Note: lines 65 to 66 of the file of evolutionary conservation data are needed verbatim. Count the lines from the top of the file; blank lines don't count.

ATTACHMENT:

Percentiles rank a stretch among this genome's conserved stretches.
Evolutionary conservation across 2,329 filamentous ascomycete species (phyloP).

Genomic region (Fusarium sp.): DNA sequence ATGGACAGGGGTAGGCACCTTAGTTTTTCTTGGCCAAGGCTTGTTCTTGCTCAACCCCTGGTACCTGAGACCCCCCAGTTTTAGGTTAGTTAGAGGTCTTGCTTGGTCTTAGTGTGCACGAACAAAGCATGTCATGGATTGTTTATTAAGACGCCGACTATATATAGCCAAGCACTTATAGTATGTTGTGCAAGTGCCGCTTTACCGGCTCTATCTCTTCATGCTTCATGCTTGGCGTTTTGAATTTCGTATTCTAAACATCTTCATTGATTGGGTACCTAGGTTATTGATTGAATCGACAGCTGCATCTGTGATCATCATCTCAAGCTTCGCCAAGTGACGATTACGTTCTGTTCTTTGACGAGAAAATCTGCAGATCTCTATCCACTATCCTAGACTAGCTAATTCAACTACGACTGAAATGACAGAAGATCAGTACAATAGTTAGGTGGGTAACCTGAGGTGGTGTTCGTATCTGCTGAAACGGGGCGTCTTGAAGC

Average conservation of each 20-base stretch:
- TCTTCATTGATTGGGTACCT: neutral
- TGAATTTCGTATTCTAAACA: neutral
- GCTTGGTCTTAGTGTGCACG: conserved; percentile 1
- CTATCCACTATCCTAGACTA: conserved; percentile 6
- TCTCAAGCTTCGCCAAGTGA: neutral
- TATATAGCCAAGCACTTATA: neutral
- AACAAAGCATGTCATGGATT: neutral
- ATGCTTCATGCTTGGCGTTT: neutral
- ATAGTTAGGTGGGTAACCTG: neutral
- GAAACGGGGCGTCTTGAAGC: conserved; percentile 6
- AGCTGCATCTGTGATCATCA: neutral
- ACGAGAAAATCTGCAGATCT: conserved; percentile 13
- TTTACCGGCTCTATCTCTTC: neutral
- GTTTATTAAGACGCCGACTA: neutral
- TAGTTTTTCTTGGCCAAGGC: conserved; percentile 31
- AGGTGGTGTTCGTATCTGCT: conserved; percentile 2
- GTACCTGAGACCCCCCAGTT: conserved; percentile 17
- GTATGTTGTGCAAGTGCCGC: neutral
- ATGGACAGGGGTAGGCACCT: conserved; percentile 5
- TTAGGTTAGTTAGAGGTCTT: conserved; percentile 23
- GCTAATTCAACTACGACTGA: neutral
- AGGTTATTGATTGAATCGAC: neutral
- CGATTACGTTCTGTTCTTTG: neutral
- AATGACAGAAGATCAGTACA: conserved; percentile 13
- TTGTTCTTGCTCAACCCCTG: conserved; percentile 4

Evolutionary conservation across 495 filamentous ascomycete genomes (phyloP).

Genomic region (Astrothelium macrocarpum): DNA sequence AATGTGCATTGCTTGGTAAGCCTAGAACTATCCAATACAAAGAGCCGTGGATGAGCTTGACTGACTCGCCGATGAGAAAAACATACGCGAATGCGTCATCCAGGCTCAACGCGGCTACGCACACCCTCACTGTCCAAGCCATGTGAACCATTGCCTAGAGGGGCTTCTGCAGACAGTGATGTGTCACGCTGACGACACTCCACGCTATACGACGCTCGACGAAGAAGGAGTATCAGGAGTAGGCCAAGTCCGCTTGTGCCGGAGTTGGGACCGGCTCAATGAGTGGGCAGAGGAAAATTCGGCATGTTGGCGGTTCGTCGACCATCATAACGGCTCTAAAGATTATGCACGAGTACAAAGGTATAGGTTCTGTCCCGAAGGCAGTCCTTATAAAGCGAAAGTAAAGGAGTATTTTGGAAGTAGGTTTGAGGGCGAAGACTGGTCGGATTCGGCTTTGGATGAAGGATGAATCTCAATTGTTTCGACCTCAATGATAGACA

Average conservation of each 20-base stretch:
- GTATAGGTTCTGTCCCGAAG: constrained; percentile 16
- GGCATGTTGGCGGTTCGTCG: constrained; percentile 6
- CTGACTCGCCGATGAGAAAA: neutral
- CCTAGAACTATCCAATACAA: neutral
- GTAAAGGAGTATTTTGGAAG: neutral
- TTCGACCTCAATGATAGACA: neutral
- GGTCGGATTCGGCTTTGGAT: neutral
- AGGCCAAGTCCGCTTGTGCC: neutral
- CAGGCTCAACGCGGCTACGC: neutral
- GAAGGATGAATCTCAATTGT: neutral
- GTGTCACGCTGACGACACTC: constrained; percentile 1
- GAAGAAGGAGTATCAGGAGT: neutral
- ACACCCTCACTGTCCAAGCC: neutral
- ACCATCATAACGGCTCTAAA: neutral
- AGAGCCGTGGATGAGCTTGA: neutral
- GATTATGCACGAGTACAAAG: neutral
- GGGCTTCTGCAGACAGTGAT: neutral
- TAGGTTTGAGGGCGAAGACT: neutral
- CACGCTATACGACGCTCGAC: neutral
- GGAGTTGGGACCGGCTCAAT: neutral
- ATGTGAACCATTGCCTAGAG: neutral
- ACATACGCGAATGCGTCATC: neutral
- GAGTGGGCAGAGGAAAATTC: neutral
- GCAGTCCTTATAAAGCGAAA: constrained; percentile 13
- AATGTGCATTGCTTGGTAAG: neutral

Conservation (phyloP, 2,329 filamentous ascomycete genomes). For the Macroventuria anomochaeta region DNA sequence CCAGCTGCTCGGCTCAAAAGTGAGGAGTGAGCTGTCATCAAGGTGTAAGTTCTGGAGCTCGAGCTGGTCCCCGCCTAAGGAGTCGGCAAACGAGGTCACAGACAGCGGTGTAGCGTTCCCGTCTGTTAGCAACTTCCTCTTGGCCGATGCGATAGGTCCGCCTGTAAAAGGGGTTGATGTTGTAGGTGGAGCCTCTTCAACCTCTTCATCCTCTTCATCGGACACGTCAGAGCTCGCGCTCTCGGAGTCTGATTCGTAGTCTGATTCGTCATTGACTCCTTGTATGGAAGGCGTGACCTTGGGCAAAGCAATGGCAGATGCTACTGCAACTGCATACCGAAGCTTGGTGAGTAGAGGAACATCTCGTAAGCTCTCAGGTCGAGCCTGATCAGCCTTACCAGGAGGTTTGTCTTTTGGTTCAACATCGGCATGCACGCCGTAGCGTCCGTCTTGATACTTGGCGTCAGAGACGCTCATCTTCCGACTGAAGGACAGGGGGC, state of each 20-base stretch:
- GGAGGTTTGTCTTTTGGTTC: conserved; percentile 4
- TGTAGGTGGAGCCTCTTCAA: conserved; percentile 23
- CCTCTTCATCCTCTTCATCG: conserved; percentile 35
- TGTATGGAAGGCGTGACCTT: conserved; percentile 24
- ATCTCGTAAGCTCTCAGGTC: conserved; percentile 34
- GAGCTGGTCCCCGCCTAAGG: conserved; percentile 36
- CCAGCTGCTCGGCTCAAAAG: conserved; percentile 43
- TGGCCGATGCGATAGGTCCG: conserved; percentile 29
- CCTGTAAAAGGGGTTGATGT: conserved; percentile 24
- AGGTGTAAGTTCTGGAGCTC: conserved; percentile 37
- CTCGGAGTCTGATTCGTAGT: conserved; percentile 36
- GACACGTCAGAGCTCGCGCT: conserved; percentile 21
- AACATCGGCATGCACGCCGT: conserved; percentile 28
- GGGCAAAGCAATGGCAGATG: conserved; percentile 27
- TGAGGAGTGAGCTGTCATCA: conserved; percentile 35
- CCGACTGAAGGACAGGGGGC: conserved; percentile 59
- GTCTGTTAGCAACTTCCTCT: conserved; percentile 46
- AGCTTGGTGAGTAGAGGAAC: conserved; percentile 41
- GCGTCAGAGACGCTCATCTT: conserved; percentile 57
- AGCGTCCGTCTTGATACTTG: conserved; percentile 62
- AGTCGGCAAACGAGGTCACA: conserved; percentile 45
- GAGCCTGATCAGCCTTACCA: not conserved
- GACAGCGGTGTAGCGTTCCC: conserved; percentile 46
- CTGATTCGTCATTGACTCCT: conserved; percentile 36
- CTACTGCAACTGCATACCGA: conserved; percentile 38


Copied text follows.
- CCAGCTGCTCGGCTCAAAAG: conserved; percentile 43
- TGGCCGATGCGATAGGTCCG: conserved; percentile 29